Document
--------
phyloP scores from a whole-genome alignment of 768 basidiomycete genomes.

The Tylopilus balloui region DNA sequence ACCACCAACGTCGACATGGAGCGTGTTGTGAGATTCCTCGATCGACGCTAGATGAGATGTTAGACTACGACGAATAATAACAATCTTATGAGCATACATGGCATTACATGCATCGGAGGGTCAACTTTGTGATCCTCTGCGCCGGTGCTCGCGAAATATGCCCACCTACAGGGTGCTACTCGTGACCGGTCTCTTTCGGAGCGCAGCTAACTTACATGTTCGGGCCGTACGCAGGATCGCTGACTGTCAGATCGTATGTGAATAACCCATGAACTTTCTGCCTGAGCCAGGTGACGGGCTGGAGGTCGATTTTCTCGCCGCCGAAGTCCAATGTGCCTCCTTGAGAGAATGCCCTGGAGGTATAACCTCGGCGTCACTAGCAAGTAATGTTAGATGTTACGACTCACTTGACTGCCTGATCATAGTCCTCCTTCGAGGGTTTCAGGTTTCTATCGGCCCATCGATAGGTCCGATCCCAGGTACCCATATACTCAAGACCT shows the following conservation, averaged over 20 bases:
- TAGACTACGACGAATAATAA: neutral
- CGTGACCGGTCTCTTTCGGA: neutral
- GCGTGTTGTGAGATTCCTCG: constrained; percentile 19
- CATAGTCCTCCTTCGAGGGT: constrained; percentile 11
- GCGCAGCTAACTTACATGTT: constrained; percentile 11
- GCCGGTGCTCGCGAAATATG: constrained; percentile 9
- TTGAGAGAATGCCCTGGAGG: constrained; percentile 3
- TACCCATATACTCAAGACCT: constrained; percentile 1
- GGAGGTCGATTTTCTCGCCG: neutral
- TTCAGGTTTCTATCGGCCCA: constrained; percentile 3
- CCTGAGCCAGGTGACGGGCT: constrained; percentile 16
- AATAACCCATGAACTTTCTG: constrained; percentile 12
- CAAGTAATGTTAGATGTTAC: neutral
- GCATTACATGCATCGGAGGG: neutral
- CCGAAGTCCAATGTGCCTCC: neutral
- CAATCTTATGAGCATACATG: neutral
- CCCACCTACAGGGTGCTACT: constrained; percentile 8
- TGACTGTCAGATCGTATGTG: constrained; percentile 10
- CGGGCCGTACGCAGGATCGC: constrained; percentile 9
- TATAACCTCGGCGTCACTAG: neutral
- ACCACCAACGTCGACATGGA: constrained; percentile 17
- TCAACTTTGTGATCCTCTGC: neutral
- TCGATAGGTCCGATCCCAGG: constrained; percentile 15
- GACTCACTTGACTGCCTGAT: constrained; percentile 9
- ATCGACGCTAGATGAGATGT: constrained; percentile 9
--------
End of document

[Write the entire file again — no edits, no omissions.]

phyloP scores from a whole-genome alignment of 768 basidiomycete genomes.

The Tylopilus balloui region DNA sequence ACCACCAACGTCGACATGGAGCGTGTTGTGAGATTCCTCGATCGACGCTAGATGAGATGTTAGACTACGACGAATAATAACAATCTTATGAGCATACATGGCATTACATGCATCGGAGGGTCAACTTTGTGATCCTCTGCGCCGGTGCTCGCGAAATATGCCCACCTACAGGGTGCTACTCGTGACCGGTCTCTTTCGGAGCGCAGCTAACTTACATGTTCGGGCCGTACGCAGGATCGCTGACTGTCAGATCGTATGTGAATAACCCATGAACTTTCTGCCTGAGCCAGGTGACGGGCTGGAGGTCGATTTTCTCGCCGCCGAAGTCCAATGTGCCTCCTTGAGAGAATGCCCTGGAGGTATAACCTCGGCGTCACTAGCAAGTAATGTTAGATGTTACGACTCACTTGACTGCCTGATCATAGTCCTCCTTCGAGGGTTTCAGGTTTCTATCGGCCCATCGATAGGTCCGATCCCAGGTACCCATATACTCAAGACCT shows the following conservation, averaged over 20 bases:
- TAGACTACGACGAATAATAA: neutral
- CGTGACCGGTCTCTTTCGGA: neutral
- GCGTGTTGTGAGATTCCTCG: constrained; percentile 19
- CATAGTCCTCCTTCGAGGGT: constrained; percentile 11
- GCGCAGCTAACTTACATGTT: constrained; percentile 11
- GCCGGTGCTCGCGAAATATG: constrained; percentile 9
- TTGAGAGAATGCCCTGGAGG: constrained; percentile 3
- TACCCATATACTCAAGACCT: constrained; percentile 1
- GGAGGTCGATTTTCTCGCCG: neutral
- TTCAGGTTTCTATCGGCCCA: constrained; percentile 3
- CCTGAGCCAGGTGACGGGCT: constrained; percentile 16
- AATAACCCATGAACTTTCTG: constrained; percentile 12
- CAAGTAATGTTAGATGTTAC: neutral
- GCATTACATGCATCGGAGGG: neutral
- CCGAAGTCCAATGTGCCTCC: neutral
- CAATCTTATGAGCATACATG: neutral
- CCCACCTACAGGGTGCTACT: constrained; percentile 8
- TGACTGTCAGATCGTATGTG: constrained; percentile 10
- CGGGCCGTACGCAGGATCGC: constrained; percentile 9
- TATAACCTCGGCGTCACTAG: neutral
- ACCACCAACGTCGACATGGA: constrained; percentile 17
- TCAACTTTGTGATCCTCTGC: neutral
- TCGATAGGTCCGATCCCAGG: constrained; percentile 15
- GACTCACTTGACTGCCTGAT: constrained; percentile 9
- ATCGACGCTAGATGAGATGT: constrained; percentile 9